• Hi Ben,
    Thanks for your story! This line was great, “as she dangled above the vast emptiness of the blue below and felt the cold water on her bare stomach and legs, an icy primal fear ran through her veins. ” I liked her brushing against the captain’s leg, romance amidst a life-or-death situation. I think her response “Promised” should be…[Read more]

  • Hi Deryn, Brilliant as usual! I was going to paste a few sentences I particularly liked, but realized I’d just be copying the whole story. I love your friend character. Couple thoughts, how much wine are they pouring/drinking? It was implied that the glasses had wine in them on the table when she arrived, then he pours more right away, then she…[Read more]

  • Seyi – I love your strong, unique characters. I like how the setting unfolded. Your first line was perfect, and then with the “when he’s on top” it drove it home for me. Great job “showing” us this story. This was such a solid piece, I have no feedback; I only wonde, what was in the piss of those two men?

  • Ana, I like the short back-and-forth pacing here. I feel like you are presenting something more profound than I am understanding, but I did grasp the star being put on a pedestal, then she proves she is just human like everyone else. I also wondered why the MC regressed to mainstream questions, although I’m not in-the-know about what typical…[Read more]

  • Bravo! Loved this line: “And as for the thought of sleeping with her fellow bus traveller, well she could barely contemplate even saying hello to him.” And I agree with Kim comments, too, although I did like the sandwich reveal. I’d suggest tightening up the wording, though, I had to read that sentence a few times to appreciate what you were…[Read more]

  • Hi Preston,
    Great job with this. I especially like the line, “But you saved her life. Sometimes things go wrong, and we learn from it. That’s why we say we practise.” You capture the realities of medicine: short on staff, trying their best, food and rest come last… I felt sad for the poor woman who lost her baby. I was curious of the setting f…[Read more]

  • I applaud you for getting this written down. I babysat for very little, too, and I am jealous for my kids’ babysitters when I pay them $15 an hour. I had to pay for college on my own/loans, and worked multiple jobs during the summer, so I’m glad you appreciate the gift your dad gave you. Just one suggestion, it reads like your dad was making you…[Read more]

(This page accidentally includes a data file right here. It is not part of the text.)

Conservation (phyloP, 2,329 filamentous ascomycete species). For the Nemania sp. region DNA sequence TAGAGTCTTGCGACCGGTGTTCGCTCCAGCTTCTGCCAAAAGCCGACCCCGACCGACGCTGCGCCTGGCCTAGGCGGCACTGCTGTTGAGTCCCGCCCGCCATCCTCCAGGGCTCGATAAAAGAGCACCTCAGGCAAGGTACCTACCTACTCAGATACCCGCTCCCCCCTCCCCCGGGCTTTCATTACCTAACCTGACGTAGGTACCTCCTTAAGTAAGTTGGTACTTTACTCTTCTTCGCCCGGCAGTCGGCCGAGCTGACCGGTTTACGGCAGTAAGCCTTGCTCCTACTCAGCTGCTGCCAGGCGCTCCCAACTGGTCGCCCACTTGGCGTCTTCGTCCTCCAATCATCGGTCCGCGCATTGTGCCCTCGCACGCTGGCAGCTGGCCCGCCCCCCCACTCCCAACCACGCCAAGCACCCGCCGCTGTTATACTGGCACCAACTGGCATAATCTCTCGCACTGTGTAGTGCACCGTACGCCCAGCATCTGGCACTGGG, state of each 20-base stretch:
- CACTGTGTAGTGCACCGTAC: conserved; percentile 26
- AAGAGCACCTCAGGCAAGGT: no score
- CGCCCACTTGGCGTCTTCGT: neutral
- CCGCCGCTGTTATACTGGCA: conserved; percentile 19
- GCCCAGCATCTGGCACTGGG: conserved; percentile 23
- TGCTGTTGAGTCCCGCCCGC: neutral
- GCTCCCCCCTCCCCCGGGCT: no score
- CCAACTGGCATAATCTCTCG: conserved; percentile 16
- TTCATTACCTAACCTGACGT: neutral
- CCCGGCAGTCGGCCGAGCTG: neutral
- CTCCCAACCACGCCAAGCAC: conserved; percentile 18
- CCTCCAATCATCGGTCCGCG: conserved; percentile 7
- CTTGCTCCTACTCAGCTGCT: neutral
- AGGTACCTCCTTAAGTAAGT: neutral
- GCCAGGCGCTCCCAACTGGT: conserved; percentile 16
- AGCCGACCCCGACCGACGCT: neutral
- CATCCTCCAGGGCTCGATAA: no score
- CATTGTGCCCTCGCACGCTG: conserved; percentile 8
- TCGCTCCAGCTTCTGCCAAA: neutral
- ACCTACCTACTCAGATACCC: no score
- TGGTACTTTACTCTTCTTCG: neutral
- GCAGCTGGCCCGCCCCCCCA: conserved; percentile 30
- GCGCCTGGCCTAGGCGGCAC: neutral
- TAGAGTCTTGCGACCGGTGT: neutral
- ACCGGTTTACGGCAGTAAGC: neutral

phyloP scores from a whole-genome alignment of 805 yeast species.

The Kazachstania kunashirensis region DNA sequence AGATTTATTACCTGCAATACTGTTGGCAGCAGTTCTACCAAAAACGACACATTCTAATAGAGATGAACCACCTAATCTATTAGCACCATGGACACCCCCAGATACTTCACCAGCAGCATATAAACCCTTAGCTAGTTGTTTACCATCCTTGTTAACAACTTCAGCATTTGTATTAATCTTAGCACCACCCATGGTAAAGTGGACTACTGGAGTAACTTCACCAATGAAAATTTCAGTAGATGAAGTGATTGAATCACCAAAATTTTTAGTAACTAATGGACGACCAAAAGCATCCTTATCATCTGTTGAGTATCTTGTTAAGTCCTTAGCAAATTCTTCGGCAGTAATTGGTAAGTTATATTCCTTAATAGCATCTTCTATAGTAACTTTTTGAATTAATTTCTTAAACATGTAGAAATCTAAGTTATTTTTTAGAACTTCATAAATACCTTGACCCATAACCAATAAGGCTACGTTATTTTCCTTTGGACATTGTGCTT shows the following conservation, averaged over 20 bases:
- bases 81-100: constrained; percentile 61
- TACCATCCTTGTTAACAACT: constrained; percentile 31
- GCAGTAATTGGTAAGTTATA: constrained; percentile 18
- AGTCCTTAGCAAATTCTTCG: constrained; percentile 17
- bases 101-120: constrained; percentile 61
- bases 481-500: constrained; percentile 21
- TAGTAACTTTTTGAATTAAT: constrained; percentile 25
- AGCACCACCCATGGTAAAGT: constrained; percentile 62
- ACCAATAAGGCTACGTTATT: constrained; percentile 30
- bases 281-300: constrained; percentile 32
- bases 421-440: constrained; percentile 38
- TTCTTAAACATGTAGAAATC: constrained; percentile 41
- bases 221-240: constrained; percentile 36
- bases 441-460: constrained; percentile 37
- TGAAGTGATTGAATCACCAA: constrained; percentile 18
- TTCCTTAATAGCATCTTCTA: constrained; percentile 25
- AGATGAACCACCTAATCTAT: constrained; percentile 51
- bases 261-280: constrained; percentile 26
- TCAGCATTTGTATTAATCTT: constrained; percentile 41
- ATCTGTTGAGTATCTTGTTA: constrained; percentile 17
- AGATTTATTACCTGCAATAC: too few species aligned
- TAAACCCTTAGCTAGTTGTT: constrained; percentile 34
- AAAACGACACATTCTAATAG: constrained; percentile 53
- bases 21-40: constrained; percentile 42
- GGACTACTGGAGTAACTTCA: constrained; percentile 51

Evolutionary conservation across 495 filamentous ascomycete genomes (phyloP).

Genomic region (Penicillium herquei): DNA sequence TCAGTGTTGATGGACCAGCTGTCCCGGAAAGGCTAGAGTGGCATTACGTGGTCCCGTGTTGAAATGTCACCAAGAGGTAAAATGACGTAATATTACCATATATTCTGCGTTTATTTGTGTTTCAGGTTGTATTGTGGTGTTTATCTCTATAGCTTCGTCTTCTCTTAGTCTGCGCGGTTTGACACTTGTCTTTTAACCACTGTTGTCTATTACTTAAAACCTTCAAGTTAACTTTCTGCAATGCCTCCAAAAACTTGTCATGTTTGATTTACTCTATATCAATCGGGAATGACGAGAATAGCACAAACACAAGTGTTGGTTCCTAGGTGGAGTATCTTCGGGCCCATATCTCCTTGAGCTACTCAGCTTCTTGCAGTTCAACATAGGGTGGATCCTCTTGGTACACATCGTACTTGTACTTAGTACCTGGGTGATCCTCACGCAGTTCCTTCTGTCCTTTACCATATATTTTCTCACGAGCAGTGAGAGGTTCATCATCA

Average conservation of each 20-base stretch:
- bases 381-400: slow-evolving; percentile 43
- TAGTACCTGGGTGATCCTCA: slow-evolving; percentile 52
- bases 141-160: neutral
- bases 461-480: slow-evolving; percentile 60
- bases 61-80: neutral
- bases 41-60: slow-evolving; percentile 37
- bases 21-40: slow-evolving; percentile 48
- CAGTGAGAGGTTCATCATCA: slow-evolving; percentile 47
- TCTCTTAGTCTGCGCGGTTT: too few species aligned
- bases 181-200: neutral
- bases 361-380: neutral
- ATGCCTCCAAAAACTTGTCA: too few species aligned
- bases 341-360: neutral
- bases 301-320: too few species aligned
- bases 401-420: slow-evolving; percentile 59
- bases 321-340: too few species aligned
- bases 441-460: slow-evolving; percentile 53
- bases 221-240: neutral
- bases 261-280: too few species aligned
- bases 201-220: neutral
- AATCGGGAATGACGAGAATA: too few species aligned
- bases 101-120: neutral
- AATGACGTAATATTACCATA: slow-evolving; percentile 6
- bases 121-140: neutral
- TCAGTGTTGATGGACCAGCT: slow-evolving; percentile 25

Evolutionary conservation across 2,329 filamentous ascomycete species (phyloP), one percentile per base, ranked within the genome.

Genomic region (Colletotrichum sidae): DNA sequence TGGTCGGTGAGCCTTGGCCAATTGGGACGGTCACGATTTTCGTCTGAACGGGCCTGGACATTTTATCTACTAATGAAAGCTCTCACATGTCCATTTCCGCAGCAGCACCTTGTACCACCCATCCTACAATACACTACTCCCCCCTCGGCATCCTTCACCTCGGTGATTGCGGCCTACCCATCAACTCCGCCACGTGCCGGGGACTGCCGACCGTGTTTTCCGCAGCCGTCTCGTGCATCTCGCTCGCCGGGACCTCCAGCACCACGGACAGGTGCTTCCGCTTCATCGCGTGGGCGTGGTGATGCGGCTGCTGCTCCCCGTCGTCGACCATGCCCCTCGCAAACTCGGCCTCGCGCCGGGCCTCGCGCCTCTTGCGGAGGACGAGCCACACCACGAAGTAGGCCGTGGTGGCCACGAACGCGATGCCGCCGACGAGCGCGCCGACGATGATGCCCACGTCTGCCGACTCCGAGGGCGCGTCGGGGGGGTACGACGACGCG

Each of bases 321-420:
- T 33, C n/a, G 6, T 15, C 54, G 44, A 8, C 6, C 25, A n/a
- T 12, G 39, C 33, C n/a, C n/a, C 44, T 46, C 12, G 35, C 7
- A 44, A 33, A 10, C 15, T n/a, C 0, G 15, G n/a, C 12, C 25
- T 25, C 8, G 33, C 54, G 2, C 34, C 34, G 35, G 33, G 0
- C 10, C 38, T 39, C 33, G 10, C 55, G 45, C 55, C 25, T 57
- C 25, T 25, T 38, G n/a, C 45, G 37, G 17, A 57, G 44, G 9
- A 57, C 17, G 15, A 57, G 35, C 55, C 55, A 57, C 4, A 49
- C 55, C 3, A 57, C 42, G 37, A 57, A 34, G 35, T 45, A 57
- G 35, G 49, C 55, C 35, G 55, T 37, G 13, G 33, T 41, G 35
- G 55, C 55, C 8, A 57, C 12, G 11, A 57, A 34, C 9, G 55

• 8-Final Message by Becky Crookham
    The Duffing family shuffled into a pew near the back of the church for Midnight Mass: Julie and Katherine, Maisie, Eleanor and her husband, Rob, with their three boys sandwiched […]

    • HI Becky, I just love this. Your descriptions of going to mass and the words you use (“Catholic aerobics”) fulfill so many things: they make this scene vivid, funny and on top of that, it’s so accurate! I am Lutheran myself but my Grandma was Catholic so I learned a lot of these rituals from her. Like Maisie, I am pre-2011…and I can still respond to Catholic liturgy….this scene is so well written that I felt as if I was in the pew with Maisie!
      All the other rituals, like the sizing up, the socializing afterwards, checking up on old crushes, it’s so real.
      There is one sentence that I found a bit hard to understand: “Her first long-term crush. Unrequited of course, because she went unnoticed until after college—she didn’t turn heads, and she never made her own love interests known.” Do yu mean that Maisie’s crush did notice her but only after college? When you say that Maisie didn’t make any heads turn, what do you mean? that she’s boring? Or just unattractive to men?Did she actually have other love interests? I think, I need a bit more info here…
      The picture at the end, where Maisie shakes piety off like an old garment, is very powerful and suggestive. Now I am excited to see what happens at their house. Oh no, I have to wait another week…

    • Hi Becky,
      I really enjoyed this scene! Not having been to a Catholic Christmas service since I left home, I could relate to so much of what Maisie experienced. The puzzling over transubstantiation, the watching people as they went up for communion, the discomfort at shaking hands with people around, right down to the church crush. You’ve captured it all so well and brought back so many memories for me.
      I especially loved the line ‘And she never shed the guilt. Guilt, another tradition.’ Such a great way to capture that taught feeling that never leaves you – just brilliant! Once again, the dialogue between the family members is so real, I was smiling along with Eleanor’s teasing.
      But I still need to know if they’re going to find the clue! 🤣

  • Happenings by Becky Crookham